My first attempt at a pavlova base and it’s clear I have some work to do. I tried piping this because I liked the idea of adding a lip to the side to made a sort of bowl. I got a little sloppy with it as you can see, but the worst part is the texture, which is like alligator hide.

My temperatures are too low. A crust didn’t get a chance to form before the drying process started, so when the meringue cooled the soft skin contracted and wrinkled. Ah well, I was curious to try it without pipping it anyway. I like the plump, bulgy look better than the straight sides anyway.

16 thoughts on “Scales!”

  1. I was thinking more concrete fountain/pond look but I see your point re: scales. 🙂

  2. How completely original! I have never heard of an alligator-pavlova before! Of all the good an bad looking pavlovas I have made over the years…i never came up with this look though! Only Joe!

    I tried the piping thing as well…even when it looks good, that upstanding ring always breaks on me when trying to cut into it spreading the whole pavlova all over the place. Which makes me blush and apologise to my guests for at least half an hour non stop. They hate it when i do that!

    You ring looks stable though, because the inside didnt shrink away from the sides. Did it cut well?
    Curious to see what a higher temp will do…i would think it would turn brown?
    Will have to wait and see…

  3. Oh Joe I am completely in love with you. This made my day. Thank you, thank you, thank you. Remember it was called Pavlova after a Russian Ballerina. The idea is to get the base looking like the ruffled white tutu of the aforementioned, not something out of that “Pottery for Beginners” evening class you thought about taking last summer

    Pile the meringue on the parchment paper and swirl away with your palette knife. Then bake. When you come to serve you actually invert the pavlova and pile the cream onto the base. A natural indent will occur and more often than not the lashings of cream and fruit you are about to pile on will cause the meringue crust to break slightly and sink causing a rustic bowl. Swirl on the cream like you are Dolce and Gabbana preparing your model’s tutu for her grand entry on the runway, and then pile on some fruit.

    The charm of a pavlova is its freeform appearance and the rolls and folds of cream that disappear into the rolls and folds of meringue. Where does one begin and the other end???

    God I hope this posting does not sound arrogant – the hick from below the equator laughing at the big US pastry chef. I just so admire your honesty and good humour in showing that even professionals from time to time fail

    You are so my bromance of the week!


    1. Ha! Thanks Rick! That makes me feel better. The one in the oven now is doing a lot better. I’ve never heard of the flipping over step…fascinating. I may just try that. But I appreciate all the support! 😉

      – Joe

  4. This may be a completely Australian home cook adaptation way of making a Pavlova but I was always taught to make a giant tower of meringue and then break the top off to make a bowl for the cream and fruit to be piled as high as possible.

    This technique may have something to do with my Mum’s fear of piping bags…

  5. Joe,

    This is the first time I have every responded to a food blog. The best part of a pavlova are all the points from free forming the pavlova (my siblings and I would break them off when my mom made it, but before she served it much to her dismay – thank goodness for whipping cream). I just use the rubber spatula to get the rough circle and then a soup spoon to create the points. My recipe has me preheating the oven to 350 F and then dropping to 200 F once the pavlova goes in. I cook for about an hour and then turn off the oven (pavlova outside is dry). I then leave it in the oven overnight to cool (door closed).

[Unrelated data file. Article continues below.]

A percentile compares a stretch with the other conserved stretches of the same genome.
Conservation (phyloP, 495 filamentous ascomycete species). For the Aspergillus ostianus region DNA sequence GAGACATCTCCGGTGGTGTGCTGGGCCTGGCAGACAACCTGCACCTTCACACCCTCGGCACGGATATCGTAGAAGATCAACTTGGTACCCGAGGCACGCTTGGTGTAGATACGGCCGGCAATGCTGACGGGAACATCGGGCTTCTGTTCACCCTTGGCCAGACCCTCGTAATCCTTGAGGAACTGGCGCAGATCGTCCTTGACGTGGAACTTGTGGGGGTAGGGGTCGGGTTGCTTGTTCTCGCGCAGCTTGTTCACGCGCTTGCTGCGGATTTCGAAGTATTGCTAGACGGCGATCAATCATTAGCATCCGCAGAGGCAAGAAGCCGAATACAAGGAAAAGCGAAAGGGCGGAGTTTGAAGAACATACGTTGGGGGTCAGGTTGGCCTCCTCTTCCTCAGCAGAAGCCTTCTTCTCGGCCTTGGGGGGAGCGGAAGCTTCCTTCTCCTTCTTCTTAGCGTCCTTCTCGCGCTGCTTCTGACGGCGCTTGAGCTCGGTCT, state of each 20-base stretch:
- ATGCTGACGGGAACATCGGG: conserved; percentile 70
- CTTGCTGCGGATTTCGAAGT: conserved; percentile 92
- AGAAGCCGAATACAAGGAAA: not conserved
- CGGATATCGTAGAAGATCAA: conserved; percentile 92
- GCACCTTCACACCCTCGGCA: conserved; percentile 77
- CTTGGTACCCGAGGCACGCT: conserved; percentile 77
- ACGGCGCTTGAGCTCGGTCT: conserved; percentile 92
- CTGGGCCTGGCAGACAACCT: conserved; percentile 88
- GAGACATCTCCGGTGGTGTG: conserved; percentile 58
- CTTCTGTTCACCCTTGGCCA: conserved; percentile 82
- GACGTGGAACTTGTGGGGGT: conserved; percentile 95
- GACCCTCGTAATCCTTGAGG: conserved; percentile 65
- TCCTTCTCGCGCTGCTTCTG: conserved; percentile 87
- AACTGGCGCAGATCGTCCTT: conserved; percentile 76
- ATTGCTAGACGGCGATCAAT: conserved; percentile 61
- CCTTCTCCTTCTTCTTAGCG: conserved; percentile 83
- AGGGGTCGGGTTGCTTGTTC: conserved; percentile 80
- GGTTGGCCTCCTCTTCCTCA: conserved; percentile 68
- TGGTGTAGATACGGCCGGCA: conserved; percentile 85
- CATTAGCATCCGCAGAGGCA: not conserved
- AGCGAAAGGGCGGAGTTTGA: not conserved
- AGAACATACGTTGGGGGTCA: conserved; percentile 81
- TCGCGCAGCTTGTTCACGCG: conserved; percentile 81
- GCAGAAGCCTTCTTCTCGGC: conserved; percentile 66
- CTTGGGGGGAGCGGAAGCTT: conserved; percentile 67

6. It begs the question: can you do that again?

    A neighbour swears by this method: Put meringue in 400 F oven, turn off the heat and leave until cool. Results are perfect when she bakes it, I bet it would be a mess if I did it.

  7. In my experience it never really matters what happens with a pavlova, I’ve had a few disasters on humid Auckland days, people always eat them and love them -it’ll be fine 🙂

    1. Hehe…thanks Heather! I’m sure that true. However I’m going to give it another go all the same. I hate to leave a project not having gotten it where I want it. But you’re entirely correct when you point out that guests are never as critical of our preparations as we are. I take great comfort in that! 😉

      – Joe

  8. Joe, you are a real man among men, and a real baker among bakers. Most people would not share a “failure” like you did. Calling it scales is something I never would have thought about. Styrafoam, maybe… but not scales. I love that… scales… hee hee… scales.

    When I bake something that doesn’t turn out as expected I eat it fast, before anyone might see it. Thanks very much for photographing it and sharing with us!

    1. Ha! Thanks Brian. I promise I’m not always so manly about it. I have to take a few steps back and remember that showing failure helps readers learn as much — or more — than showing success. People write in all the time asking me to show more of the things that don’t work out. My pride gets the better of me most of the time, but thanks for the positive reinforcement! 😉

      – Joe

    1. Hi Arthur. It tasted OK, but the texture if the next one was really much better. I realized I didn’t have the full amount of cornstarch in there either, and I know that was a problem because of the humidity here. It make the meringue quite grainy. But thanks for the encouragement!

      – Joe

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